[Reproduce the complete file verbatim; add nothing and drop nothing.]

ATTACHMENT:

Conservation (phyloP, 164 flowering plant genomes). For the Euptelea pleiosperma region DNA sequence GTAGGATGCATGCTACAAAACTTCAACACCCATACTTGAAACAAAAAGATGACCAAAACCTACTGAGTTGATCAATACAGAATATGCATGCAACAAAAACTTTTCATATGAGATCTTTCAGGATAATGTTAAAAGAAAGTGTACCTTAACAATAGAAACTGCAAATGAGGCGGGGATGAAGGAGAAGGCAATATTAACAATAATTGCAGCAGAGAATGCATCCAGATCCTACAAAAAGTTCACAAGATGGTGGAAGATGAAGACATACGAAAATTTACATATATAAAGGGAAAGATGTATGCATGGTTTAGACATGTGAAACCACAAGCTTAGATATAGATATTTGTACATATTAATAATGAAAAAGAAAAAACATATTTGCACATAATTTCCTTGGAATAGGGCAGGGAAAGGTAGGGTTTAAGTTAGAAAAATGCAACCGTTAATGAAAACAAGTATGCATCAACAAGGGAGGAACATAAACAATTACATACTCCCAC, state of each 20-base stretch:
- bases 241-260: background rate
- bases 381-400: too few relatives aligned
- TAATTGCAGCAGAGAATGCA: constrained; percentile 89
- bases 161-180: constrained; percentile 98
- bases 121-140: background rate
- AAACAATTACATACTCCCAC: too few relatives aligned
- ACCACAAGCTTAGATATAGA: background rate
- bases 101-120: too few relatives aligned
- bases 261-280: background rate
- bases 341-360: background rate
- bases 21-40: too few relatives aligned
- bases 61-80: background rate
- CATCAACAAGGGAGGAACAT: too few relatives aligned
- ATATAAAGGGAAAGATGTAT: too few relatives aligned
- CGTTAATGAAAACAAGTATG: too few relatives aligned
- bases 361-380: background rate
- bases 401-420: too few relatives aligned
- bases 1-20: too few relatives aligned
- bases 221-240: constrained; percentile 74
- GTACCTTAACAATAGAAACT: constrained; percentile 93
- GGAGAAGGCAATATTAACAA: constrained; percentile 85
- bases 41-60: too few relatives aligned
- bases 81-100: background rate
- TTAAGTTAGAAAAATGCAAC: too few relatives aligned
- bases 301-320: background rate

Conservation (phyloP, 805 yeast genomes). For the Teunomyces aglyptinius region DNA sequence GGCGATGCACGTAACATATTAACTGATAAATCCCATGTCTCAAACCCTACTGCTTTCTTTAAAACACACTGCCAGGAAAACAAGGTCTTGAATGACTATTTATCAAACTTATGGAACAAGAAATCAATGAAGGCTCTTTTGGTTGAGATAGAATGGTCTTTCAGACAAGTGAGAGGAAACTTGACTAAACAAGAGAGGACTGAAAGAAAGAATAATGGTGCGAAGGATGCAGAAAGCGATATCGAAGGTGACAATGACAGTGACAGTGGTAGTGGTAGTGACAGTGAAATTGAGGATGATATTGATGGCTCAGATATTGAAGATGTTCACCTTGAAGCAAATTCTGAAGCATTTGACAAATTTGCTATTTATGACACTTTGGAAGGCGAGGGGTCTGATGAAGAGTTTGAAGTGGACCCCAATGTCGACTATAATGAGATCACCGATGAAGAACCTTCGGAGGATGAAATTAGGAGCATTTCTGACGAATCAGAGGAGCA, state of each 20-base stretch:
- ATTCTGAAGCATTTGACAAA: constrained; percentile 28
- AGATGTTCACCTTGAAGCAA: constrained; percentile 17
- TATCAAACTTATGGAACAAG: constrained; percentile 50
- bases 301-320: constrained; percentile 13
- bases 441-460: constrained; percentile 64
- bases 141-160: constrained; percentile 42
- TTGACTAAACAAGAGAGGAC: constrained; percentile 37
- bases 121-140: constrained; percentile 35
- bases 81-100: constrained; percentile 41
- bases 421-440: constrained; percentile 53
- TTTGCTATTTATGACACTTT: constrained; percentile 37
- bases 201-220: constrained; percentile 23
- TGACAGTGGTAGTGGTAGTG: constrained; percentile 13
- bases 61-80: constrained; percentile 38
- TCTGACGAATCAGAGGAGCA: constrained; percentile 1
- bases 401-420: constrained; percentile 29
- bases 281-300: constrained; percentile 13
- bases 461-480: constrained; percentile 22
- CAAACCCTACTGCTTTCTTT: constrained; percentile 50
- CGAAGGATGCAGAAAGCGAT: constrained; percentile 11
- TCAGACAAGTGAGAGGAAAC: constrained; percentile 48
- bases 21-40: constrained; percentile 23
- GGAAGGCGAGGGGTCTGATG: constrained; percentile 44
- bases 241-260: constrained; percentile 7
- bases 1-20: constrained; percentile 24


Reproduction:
Conservation (phyloP, 164 flowering plant genomes). For the Euptelea pleiosperma region DNA sequence GTAGGATGCATGCTACAAAACTTCAACACCCATACTTGAAACAAAAAGATGACCAAAACCTACTGAGTTGATCAATACAGAATATGCATGCAACAAAAACTTTTCATATGAGATCTTTCAGGATAATGTTAAAAGAAAGTGTACCTTAACAATAGAAACTGCAAATGAGGCGGGGATGAAGGAGAAGGCAATATTAACAATAATTGCAGCAGAGAATGCATCCAGATCCTACAAAAAGTTCACAAGATGGTGGAAGATGAAGACATACGAAAATTTACATATATAAAGGGAAAGATGTATGCATGGTTTAGACATGTGAAACCACAAGCTTAGATATAGATATTTGTACATATTAATAATGAAAAAGAAAAAACATATTTGCACATAATTTCCTTGGAATAGGGCAGGGAAAGGTAGGGTTTAAGTTAGAAAAATGCAACCGTTAATGAAAACAAGTATGCATCAACAAGGGAGGAACATAAACAATTACATACTCCCAC, state of each 20-base stretch:
- bases 241-260: background rate
- bases 381-400: too few relatives aligned
- TAATTGCAGCAGAGAATGCA: constrained; percentile 89
- bases 161-180: constrained; percentile 98
- bases 121-140: background rate
- AAACAATTACATACTCCCAC: too few relatives aligned
- ACCACAAGCTTAGATATAGA: background rate
- bases 101-120: too few relatives aligned
- bases 261-280: background rate
- bases 341-360: background rate
- bases 21-40: too few relatives aligned
- bases 61-80: background rate
- CATCAACAAGGGAGGAACAT: too few relatives aligned
- ATATAAAGGGAAAGATGTAT: too few relatives aligned
- CGTTAATGAAAACAAGTATG: too few relatives aligned
- bases 361-380: background rate
- bases 401-420: too few relatives aligned
- bases 1-20: too few relatives aligned
- bases 221-240: constrained; percentile 74
- GTACCTTAACAATAGAAACT: constrained; percentile 93
- GGAGAAGGCAATATTAACAA: constrained; percentile 85
- bases 41-60: too few relatives aligned
- bases 81-100: background rate
- TTAAGTTAGAAAAATGCAAC: too few relatives aligned
- bases 301-320: background rate

Conservation (phyloP, 805 yeast genomes). For the Teunomyces aglyptinius region DNA sequence GGCGATGCACGTAACATATTAACTGATAAATCCCATGTCTCAAACCCTACTGCTTTCTTTAAAACACACTGCCAGGAAAACAAGGTCTTGAATGACTATTTATCAAACTTATGGAACAAGAAATCAATGAAGGCTCTTTTGGTTGAGATAGAATGGTCTTTCAGACAAGTGAGAGGAAACTTGACTAAACAAGAGAGGACTGAAAGAAAGAATAATGGTGCGAAGGATGCAGAAAGCGATATCGAAGGTGACAATGACAGTGACAGTGGTAGTGGTAGTGACAGTGAAATTGAGGATGATATTGATGGCTCAGATATTGAAGATGTTCACCTTGAAGCAAATTCTGAAGCATTTGACAAATTTGCTATTTATGACACTTTGGAAGGCGAGGGGTCTGATGAAGAGTTTGAAGTGGACCCCAATGTCGACTATAATGAGATCACCGATGAAGAACCTTCGGAGGATGAAATTAGGAGCATTTCTGACGAATCAGAGGAGCA, state of each 20-base stretch:
- ATTCTGAAGCATTTGACAAA: constrained; percentile 28
- AGATGTTCACCTTGAAGCAA: constrained; percentile 17
- TATCAAACTTATGGAACAAG: constrained; percentile 50
- bases 301-320: constrained; percentile 13
- bases 441-460: constrained; percentile 64
- bases 141-160: constrained; percentile 42
- TTGACTAAACAAGAGAGGAC: constrained; percentile 37
- bases 121-140: constrained; percentile 35
- bases 81-100: constrained; percentile 41
- bases 421-440: constrained; percentile 53
- TTTGCTATTTATGACACTTT: constrained; percentile 37
- bases 201-220: constrained; percentile 23
- TGACAGTGGTAGTGGTAGTG: constrained; percentile 13
- bases 61-80: constrained; percentile 38
- TCTGACGAATCAGAGGAGCA: constrained; percentile 1
- bases 401-420: constrained; percentile 29
- bases 281-300: constrained; percentile 13
- bases 461-480: constrained; percentile 22
- CAAACCCTACTGCTTTCTTT: constrained; percentile 50
- CGAAGGATGCAGAAAGCGAT: constrained; percentile 11
- TCAGACAAGTGAGAGGAAAC: constrained; percentile 48
- bases 21-40: constrained; percentile 23
- GGAAGGCGAGGGGTCTGATG: constrained; percentile 44
- bases 241-260: constrained; percentile 7
- bases 1-20: constrained; percentile 24